– by David Kozlowski

Remember when Aquaman was a DC Comics’ punchline? Not anymore. Aquaman was on few people’s radar when actor Jason Momoa (Game of Thrones) was cast to play Arthur Curry, who’s been traditionally depicted as a blonde-haired, blue-eyed Caucasian man since the character’s comic book debut in 1941 (More Fun Comics #73). Aquaman is also a founding member of the Justice League in 1960 (The Brave and the Bold #28), for you trivia fans out there.

Momoa might have seemed like an odd casting, not only because his physical appearance differs greatly from the comic book version, but also because Momoa’s kind of a journeyman actor. He’s played a variety of small-to-medium-sized TV and film roles before landing his first major gig as Robert E. Howard’s Conan the Barbarian (2011); the film intended to reboot the franchise, but it failed to connect with audiences. Not so with Momoa, however; he was just getting started.

Related – Aquaman: Jason Momoa Teases Huge Underwater Battle Scenes

In 2011 Momoa appeared in HBO’s Game of Thrones as Khal Drogo, leading a tribe of horsemen and nomads — a character who didn’t speak English and was killed off after only one season. Drogo caught fire with audiences, and the role put Momoa on the map, leading to his casting as Arthur Curry/Aquaman. Interestingly, Momoa’s Polynesian heritage — his father is native Hawaiian — was ideally suited to Aquaman; in an unusual twist, Curry was modified to fit Momoa, rather than the other way around, which is more typical.

Speaking with Comicbook, Momoa provides some details on how he came to own the role:

“Zack [Snyder] brought me in. He definitely wanted this Outlaw Josey Wales. He wanted someone that wasn’t accepted in Atlantis, wasn’t accepted on land… He really was this outsider and lived on the fringes of society. We talked about him just being raised with his father, this blue collar worker. His father was a lighthouse keeper, but I probably worked on oil rigs. I’d be underwater and I could just rip the rig off and just weld. “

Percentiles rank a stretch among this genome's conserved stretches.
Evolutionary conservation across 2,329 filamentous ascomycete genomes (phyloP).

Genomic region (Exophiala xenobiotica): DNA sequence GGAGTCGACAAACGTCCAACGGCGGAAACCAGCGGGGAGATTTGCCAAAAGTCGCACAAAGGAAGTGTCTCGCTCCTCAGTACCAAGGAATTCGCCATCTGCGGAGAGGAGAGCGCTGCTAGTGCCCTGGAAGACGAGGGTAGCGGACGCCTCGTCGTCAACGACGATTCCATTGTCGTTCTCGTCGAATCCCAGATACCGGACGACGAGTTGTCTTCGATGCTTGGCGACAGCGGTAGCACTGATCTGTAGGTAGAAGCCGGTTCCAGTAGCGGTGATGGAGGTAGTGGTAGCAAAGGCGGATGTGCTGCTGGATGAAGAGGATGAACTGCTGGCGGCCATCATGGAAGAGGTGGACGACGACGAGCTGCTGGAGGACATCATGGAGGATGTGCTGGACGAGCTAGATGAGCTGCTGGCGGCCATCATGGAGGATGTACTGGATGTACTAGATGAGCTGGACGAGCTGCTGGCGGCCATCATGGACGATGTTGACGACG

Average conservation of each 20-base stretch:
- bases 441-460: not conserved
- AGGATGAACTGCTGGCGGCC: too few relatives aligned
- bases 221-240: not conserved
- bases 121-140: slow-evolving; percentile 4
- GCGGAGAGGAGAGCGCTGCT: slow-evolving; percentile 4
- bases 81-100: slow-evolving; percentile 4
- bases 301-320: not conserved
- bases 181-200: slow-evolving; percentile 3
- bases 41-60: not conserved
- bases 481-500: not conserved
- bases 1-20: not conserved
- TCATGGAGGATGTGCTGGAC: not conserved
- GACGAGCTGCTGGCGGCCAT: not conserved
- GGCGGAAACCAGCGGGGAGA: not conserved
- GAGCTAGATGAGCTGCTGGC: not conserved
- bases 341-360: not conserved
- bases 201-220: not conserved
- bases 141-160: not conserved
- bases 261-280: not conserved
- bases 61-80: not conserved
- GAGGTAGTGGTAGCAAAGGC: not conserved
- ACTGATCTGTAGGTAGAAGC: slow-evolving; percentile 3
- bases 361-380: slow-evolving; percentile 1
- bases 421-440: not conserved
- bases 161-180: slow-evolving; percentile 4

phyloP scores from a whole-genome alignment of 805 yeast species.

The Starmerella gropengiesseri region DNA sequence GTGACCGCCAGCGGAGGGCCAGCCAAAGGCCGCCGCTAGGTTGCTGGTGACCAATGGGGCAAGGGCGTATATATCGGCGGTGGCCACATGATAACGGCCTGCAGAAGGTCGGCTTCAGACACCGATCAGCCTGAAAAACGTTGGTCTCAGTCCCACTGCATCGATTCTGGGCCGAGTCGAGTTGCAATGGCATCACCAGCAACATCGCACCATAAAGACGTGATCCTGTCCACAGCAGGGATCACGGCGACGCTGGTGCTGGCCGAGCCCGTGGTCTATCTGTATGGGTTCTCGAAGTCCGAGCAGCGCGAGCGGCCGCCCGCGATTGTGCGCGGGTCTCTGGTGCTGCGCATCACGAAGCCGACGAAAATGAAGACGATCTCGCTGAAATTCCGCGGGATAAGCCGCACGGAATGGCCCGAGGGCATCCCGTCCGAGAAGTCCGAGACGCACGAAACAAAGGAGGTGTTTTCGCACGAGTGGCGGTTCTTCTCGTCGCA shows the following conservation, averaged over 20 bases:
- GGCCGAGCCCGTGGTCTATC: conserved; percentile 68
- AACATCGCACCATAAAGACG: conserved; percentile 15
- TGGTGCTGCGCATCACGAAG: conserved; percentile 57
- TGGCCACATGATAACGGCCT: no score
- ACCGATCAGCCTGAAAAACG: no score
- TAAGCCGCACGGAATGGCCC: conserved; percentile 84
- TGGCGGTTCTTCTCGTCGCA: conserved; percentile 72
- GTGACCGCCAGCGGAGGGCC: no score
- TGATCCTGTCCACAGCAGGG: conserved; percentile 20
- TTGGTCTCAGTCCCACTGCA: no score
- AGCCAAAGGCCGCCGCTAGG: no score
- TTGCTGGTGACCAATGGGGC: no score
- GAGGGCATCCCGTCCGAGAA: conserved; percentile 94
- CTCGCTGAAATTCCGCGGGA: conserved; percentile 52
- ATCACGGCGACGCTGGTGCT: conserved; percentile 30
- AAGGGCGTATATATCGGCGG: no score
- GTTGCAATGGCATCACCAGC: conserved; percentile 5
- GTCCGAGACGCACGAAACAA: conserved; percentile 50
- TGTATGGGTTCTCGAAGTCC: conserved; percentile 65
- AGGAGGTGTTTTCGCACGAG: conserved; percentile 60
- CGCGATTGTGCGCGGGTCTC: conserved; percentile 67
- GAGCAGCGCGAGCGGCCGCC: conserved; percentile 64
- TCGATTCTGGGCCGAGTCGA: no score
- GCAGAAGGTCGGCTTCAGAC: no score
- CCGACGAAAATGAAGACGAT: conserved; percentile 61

The blue-collar depiction makes sense, and will probably help the character resonate with mainstream audiences. Momoa’s Aquaman is seen in Justice League trailers and teasers as a hard-drinking brawler, and also as a bit of frat boy who’s stoked to be riding shotgun on the Batmobile or being launched across the sky by Cyborg. Momoa continues:

“You’re going to see that I really wanted him to be that gruff thing, because he has to become king. If Justice League is like seeing him at his lowest, and not just his lowest, but this loneliness that I wanted about him, so when we get to Aquaman you know why he became that, and how he had been put in that lonely spot.

Finally, Momoa talks about his solo Aquaman film, describing it as something of an origin film combined with a big road movie:

“We’re going to see a couple different younger versions of me. And even before I was born, so you’ll know where my mother came from, Atlantis. We’ve got to establish seven different kingdoms and the threat… It’s also a big road movie, because we travel all over the world. It’s got that Star Wars quality of gigantic ships and guys riding sharks. It’s going to be this whole world you’ve never seen before. You’re going to see him start as this guy who probably rides bikes, works on cars. You get to see him this one way as kind of a dirty, dark, drunkard, and then turn into this regal king.”

Momoa’s Aquaman is setting up to be something truly different and unique, it’s just what the superhero genre needs. A defender of the oceans, a king, a husband, and a teammate — elements we’ve seen in different genres, but all pulled together here into (hopefully) a compelling story that builds upon his big coming-out in Justice League.

Is Aquaman on your list of 2018 must-see superhero films? Let us know in the comments down below!

Aquaman hits theaters on 21 December 2018.

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SOURCE: Comicbook

David Kozlowski is a writer, podcaster, and visual artist. A U.S. Army veteran, David worked 20 years in the videogame industry and is a graduate of Arizona State University's Film and Media Studies.